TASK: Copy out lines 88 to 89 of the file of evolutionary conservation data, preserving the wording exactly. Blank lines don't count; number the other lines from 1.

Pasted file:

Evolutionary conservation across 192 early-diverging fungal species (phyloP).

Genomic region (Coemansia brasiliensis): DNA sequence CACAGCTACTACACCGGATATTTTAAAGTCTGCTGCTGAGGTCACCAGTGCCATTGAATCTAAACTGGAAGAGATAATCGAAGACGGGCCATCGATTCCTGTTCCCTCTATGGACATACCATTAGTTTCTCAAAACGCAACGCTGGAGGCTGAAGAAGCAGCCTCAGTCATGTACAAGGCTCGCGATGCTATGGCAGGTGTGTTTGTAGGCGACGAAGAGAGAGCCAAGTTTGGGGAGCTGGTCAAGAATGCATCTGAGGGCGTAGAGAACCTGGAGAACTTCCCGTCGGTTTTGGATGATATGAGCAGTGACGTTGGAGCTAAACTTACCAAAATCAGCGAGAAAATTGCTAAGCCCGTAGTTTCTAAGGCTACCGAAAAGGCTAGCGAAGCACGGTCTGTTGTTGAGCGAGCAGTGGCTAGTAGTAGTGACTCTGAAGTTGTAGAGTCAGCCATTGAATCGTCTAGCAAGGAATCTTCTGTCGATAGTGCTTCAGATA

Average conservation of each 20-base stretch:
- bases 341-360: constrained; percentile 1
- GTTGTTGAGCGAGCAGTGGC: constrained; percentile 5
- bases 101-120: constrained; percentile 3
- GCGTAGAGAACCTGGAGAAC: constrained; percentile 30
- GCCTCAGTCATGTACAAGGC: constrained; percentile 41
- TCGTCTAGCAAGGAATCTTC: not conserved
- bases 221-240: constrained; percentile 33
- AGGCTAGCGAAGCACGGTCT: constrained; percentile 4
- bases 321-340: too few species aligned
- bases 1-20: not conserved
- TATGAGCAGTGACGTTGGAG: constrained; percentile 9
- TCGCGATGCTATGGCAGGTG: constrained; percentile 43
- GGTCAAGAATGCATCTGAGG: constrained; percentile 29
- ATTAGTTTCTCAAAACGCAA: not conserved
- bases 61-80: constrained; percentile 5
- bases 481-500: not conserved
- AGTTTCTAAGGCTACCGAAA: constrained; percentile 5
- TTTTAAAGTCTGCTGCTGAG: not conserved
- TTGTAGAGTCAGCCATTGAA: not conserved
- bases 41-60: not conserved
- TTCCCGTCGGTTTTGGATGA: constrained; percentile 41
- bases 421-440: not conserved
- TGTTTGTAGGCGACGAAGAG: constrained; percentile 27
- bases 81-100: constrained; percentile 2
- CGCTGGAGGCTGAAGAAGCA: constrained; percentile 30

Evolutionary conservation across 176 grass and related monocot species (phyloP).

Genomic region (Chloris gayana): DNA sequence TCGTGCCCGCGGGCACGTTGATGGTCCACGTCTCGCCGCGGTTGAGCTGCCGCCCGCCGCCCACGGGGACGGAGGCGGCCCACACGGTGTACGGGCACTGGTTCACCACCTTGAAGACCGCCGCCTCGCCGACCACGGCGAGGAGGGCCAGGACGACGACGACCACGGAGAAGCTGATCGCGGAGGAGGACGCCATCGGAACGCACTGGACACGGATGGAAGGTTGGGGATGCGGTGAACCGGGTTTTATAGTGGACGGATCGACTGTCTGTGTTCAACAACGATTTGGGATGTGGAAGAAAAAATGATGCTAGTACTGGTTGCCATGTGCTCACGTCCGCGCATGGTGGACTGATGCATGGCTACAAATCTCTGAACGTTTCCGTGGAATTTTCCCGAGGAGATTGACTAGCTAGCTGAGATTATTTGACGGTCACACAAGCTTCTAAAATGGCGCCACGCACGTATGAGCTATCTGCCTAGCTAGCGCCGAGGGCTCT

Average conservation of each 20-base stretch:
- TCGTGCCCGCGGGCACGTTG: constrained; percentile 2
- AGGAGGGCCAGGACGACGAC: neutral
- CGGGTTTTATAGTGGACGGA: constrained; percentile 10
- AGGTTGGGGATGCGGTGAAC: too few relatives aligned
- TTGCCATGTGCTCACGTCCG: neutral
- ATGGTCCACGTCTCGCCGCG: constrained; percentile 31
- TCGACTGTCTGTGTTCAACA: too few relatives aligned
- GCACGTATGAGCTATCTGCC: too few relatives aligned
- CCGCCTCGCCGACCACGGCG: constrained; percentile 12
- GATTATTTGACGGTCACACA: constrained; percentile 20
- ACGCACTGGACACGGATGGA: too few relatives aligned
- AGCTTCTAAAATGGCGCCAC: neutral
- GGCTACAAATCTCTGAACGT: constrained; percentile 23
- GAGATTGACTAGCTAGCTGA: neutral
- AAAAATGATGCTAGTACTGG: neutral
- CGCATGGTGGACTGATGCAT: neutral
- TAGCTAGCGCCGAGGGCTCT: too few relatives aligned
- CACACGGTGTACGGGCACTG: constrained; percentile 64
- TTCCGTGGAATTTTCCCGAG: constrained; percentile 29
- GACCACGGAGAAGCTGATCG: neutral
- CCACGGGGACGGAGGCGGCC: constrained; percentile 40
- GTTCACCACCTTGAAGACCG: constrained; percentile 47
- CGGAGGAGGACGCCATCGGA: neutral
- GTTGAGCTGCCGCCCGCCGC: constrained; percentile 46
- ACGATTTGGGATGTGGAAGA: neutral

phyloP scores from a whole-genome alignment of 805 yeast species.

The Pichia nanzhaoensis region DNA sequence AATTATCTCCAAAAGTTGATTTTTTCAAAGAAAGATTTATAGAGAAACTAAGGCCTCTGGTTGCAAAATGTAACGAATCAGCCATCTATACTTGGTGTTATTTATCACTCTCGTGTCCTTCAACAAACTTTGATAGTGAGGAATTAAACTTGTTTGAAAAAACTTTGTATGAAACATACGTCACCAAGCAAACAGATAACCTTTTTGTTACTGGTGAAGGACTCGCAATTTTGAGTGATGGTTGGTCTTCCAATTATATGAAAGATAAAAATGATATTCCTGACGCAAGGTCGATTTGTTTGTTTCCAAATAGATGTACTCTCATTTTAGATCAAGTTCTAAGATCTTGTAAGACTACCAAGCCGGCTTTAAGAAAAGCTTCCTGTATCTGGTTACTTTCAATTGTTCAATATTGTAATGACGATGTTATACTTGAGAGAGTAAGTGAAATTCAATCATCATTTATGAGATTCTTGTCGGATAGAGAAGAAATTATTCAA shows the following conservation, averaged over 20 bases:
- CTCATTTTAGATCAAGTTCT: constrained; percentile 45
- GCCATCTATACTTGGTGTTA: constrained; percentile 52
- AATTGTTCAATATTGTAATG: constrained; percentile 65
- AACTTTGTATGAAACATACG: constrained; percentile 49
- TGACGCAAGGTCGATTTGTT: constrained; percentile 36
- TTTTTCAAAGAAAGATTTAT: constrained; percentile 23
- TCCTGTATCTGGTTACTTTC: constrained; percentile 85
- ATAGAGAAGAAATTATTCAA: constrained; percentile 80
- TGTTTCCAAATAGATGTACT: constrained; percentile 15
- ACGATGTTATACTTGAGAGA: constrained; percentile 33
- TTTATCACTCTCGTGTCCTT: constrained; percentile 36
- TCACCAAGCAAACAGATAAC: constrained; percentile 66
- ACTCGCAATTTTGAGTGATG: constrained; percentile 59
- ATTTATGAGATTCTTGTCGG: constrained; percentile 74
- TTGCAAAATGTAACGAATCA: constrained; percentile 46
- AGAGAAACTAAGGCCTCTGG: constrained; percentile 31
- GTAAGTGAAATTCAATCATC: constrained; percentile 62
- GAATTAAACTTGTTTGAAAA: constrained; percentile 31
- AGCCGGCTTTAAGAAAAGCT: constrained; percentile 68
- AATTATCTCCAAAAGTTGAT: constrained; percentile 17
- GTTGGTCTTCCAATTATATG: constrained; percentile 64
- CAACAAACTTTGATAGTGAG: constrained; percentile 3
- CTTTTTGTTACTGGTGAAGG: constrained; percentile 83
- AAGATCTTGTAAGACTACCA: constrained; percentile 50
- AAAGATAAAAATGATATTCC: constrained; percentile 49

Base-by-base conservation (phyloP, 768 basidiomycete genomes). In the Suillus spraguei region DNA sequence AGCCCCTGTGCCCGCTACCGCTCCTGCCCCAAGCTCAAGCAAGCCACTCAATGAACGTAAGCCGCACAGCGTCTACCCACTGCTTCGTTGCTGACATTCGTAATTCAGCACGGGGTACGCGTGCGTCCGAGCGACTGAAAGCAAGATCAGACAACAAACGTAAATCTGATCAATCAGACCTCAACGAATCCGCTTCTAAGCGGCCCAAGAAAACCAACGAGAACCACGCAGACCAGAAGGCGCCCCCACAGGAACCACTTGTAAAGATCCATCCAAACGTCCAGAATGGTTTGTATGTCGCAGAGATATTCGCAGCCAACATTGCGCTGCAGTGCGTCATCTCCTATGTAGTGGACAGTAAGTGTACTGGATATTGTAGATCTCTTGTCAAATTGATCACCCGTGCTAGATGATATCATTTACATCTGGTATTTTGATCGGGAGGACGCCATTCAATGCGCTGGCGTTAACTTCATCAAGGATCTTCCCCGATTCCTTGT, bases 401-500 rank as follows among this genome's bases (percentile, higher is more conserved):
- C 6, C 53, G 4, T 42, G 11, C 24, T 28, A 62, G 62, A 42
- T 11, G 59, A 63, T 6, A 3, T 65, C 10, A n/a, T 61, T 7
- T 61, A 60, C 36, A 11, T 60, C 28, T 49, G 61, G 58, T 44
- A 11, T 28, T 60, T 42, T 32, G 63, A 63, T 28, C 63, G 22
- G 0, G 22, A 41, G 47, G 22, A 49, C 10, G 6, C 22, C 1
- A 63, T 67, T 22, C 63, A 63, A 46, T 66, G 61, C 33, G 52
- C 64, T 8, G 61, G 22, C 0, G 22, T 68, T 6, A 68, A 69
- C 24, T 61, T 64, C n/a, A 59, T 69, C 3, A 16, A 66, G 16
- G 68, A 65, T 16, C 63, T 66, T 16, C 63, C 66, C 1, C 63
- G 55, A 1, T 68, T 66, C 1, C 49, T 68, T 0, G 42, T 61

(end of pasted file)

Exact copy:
- A 11, T 28, T 60, T 42, T 32, G 63, A 63, T 28, C 63, G 22
- G 0, G 22, A 41, G 47, G 22, A 49, C 10, G 6, C 22, C 1